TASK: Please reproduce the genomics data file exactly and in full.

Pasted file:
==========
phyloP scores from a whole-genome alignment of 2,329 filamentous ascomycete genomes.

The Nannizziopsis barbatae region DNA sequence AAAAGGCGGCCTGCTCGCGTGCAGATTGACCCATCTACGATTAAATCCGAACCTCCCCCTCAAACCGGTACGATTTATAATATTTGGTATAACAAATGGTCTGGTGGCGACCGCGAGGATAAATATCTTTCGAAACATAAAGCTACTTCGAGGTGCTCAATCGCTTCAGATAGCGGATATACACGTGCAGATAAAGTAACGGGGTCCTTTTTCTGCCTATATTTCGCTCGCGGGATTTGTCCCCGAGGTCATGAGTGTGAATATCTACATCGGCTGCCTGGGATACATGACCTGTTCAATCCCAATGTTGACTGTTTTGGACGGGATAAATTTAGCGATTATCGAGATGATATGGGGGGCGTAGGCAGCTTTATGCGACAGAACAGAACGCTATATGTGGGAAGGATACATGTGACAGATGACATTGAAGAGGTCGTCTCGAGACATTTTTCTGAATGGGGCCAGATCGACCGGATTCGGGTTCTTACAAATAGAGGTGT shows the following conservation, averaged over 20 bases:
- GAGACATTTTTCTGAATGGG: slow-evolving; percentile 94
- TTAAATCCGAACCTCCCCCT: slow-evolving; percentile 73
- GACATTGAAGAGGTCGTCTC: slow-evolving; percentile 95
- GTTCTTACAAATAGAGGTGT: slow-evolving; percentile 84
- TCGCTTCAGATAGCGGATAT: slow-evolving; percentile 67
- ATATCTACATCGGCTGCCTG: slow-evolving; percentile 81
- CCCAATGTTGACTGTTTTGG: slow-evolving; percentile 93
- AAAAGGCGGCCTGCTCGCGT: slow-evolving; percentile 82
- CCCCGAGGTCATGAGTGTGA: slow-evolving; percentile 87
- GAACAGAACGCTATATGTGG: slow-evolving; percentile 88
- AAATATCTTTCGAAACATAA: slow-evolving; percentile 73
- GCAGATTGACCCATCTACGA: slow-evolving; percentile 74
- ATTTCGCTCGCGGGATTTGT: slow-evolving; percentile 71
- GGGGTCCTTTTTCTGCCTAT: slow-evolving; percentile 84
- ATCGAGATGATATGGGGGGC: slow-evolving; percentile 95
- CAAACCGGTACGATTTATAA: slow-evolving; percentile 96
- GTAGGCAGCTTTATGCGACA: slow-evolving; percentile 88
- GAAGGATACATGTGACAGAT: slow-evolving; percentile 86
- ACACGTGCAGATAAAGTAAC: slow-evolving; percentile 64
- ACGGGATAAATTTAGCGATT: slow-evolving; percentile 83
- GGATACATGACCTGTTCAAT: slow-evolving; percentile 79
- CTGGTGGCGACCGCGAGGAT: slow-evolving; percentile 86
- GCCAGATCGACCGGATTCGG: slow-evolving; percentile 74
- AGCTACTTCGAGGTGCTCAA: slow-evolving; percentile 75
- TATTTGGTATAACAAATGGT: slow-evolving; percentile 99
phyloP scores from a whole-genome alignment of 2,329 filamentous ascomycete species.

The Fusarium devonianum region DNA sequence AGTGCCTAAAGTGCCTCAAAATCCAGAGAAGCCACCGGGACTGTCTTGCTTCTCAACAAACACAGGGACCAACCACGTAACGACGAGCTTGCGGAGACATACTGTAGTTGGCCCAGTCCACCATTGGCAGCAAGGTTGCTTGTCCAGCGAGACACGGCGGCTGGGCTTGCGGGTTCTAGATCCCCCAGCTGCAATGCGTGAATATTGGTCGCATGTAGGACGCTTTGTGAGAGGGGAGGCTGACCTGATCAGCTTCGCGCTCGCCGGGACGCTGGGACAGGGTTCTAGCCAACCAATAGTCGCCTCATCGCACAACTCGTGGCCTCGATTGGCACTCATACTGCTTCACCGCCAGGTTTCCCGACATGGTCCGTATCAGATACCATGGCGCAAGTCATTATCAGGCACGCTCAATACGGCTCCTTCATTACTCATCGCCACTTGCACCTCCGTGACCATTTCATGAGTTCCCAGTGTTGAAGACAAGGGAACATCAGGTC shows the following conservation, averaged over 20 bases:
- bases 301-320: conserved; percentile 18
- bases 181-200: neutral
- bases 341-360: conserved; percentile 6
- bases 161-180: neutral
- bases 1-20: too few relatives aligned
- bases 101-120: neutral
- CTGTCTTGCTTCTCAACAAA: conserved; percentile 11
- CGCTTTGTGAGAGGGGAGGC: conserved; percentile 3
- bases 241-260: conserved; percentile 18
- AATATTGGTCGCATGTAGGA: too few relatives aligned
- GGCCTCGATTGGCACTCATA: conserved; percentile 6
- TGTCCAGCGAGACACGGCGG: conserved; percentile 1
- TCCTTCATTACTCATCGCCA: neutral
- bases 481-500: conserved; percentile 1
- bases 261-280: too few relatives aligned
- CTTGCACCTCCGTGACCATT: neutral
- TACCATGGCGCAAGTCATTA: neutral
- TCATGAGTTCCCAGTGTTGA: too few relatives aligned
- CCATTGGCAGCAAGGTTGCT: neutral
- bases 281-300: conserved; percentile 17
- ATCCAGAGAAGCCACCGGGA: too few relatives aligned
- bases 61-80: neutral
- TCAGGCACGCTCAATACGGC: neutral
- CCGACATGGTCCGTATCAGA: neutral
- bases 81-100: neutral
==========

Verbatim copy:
phyloP scores from a whole-genome alignment of 2,329 filamentous ascomycete genomes.

The Nannizziopsis barbatae region DNA sequence AAAAGGCGGCCTGCTCGCGTGCAGATTGACCCATCTACGATTAAATCCGAACCTCCCCCTCAAACCGGTACGATTTATAATATTTGGTATAACAAATGGTCTGGTGGCGACCGCGAGGATAAATATCTTTCGAAACATAAAGCTACTTCGAGGTGCTCAATCGCTTCAGATAGCGGATATACACGTGCAGATAAAGTAACGGGGTCCTTTTTCTGCCTATATTTCGCTCGCGGGATTTGTCCCCGAGGTCATGAGTGTGAATATCTACATCGGCTGCCTGGGATACATGACCTGTTCAATCCCAATGTTGACTGTTTTGGACGGGATAAATTTAGCGATTATCGAGATGATATGGGGGGCGTAGGCAGCTTTATGCGACAGAACAGAACGCTATATGTGGGAAGGATACATGTGACAGATGACATTGAAGAGGTCGTCTCGAGACATTTTTCTGAATGGGGCCAGATCGACCGGATTCGGGTTCTTACAAATAGAGGTGT shows the following conservation, averaged over 20 bases:
- GAGACATTTTTCTGAATGGG: slow-evolving; percentile 94
- TTAAATCCGAACCTCCCCCT: slow-evolving; percentile 73
- GACATTGAAGAGGTCGTCTC: slow-evolving; percentile 95
- GTTCTTACAAATAGAGGTGT: slow-evolving; percentile 84
- TCGCTTCAGATAGCGGATAT: slow-evolving; percentile 67
- ATATCTACATCGGCTGCCTG: slow-evolving; percentile 81
- CCCAATGTTGACTGTTTTGG: slow-evolving; percentile 93
- AAAAGGCGGCCTGCTCGCGT: slow-evolving; percentile 82
- CCCCGAGGTCATGAGTGTGA: slow-evolving; percentile 87
- GAACAGAACGCTATATGTGG: slow-evolving; percentile 88
- AAATATCTTTCGAAACATAA: slow-evolving; percentile 73
- GCAGATTGACCCATCTACGA: slow-evolving; percentile 74
- ATTTCGCTCGCGGGATTTGT: slow-evolving; percentile 71
- GGGGTCCTTTTTCTGCCTAT: slow-evolving; percentile 84
- ATCGAGATGATATGGGGGGC: slow-evolving; percentile 95
- CAAACCGGTACGATTTATAA: slow-evolving; percentile 96
- GTAGGCAGCTTTATGCGACA: slow-evolving; percentile 88
- GAAGGATACATGTGACAGAT: slow-evolving; percentile 86
- ACACGTGCAGATAAAGTAAC: slow-evolving; percentile 64
- ACGGGATAAATTTAGCGATT: slow-evolving; percentile 83
- GGATACATGACCTGTTCAAT: slow-evolving; percentile 79
- CTGGTGGCGACCGCGAGGAT: slow-evolving; percentile 86
- GCCAGATCGACCGGATTCGG: slow-evolving; percentile 74
- AGCTACTTCGAGGTGCTCAA: slow-evolving; percentile 75
- TATTTGGTATAACAAATGGT: slow-evolving; percentile 99
phyloP scores from a whole-genome alignment of 2,329 filamentous ascomycete species.

The Fusarium devonianum region DNA sequence AGTGCCTAAAGTGCCTCAAAATCCAGAGAAGCCACCGGGACTGTCTTGCTTCTCAACAAACACAGGGACCAACCACGTAACGACGAGCTTGCGGAGACATACTGTAGTTGGCCCAGTCCACCATTGGCAGCAAGGTTGCTTGTCCAGCGAGACACGGCGGCTGGGCTTGCGGGTTCTAGATCCCCCAGCTGCAATGCGTGAATATTGGTCGCATGTAGGACGCTTTGTGAGAGGGGAGGCTGACCTGATCAGCTTCGCGCTCGCCGGGACGCTGGGACAGGGTTCTAGCCAACCAATAGTCGCCTCATCGCACAACTCGTGGCCTCGATTGGCACTCATACTGCTTCACCGCCAGGTTTCCCGACATGGTCCGTATCAGATACCATGGCGCAAGTCATTATCAGGCACGCTCAATACGGCTCCTTCATTACTCATCGCCACTTGCACCTCCGTGACCATTTCATGAGTTCCCAGTGTTGAAGACAAGGGAACATCAGGTC shows the following conservation, averaged over 20 bases:
- bases 301-320: conserved; percentile 18
- bases 181-200: neutral
- bases 341-360: conserved; percentile 6
- bases 161-180: neutral
- bases 1-20: too few relatives aligned
- bases 101-120: neutral
- CTGTCTTGCTTCTCAACAAA: conserved; percentile 11
- CGCTTTGTGAGAGGGGAGGC: conserved; percentile 3
- bases 241-260: conserved; percentile 18
- AATATTGGTCGCATGTAGGA: too few relatives aligned
- GGCCTCGATTGGCACTCATA: conserved; percentile 6
- TGTCCAGCGAGACACGGCGG: conserved; percentile 1
- TCCTTCATTACTCATCGCCA: neutral
- bases 481-500: conserved; percentile 1
- bases 261-280: too few relatives aligned
- CTTGCACCTCCGTGACCATT: neutral
- TACCATGGCGCAAGTCATTA: neutral
- TCATGAGTTCCCAGTGTTGA: too few relatives aligned
- CCATTGGCAGCAAGGTTGCT: neutral
- bases 281-300: conserved; percentile 17
- ATCCAGAGAAGCCACCGGGA: too few relatives aligned
- bases 61-80: neutral
- TCAGGCACGCTCAATACGGC: neutral
- CCGACATGGTCCGTATCAGA: neutral
- bases 81-100: neutral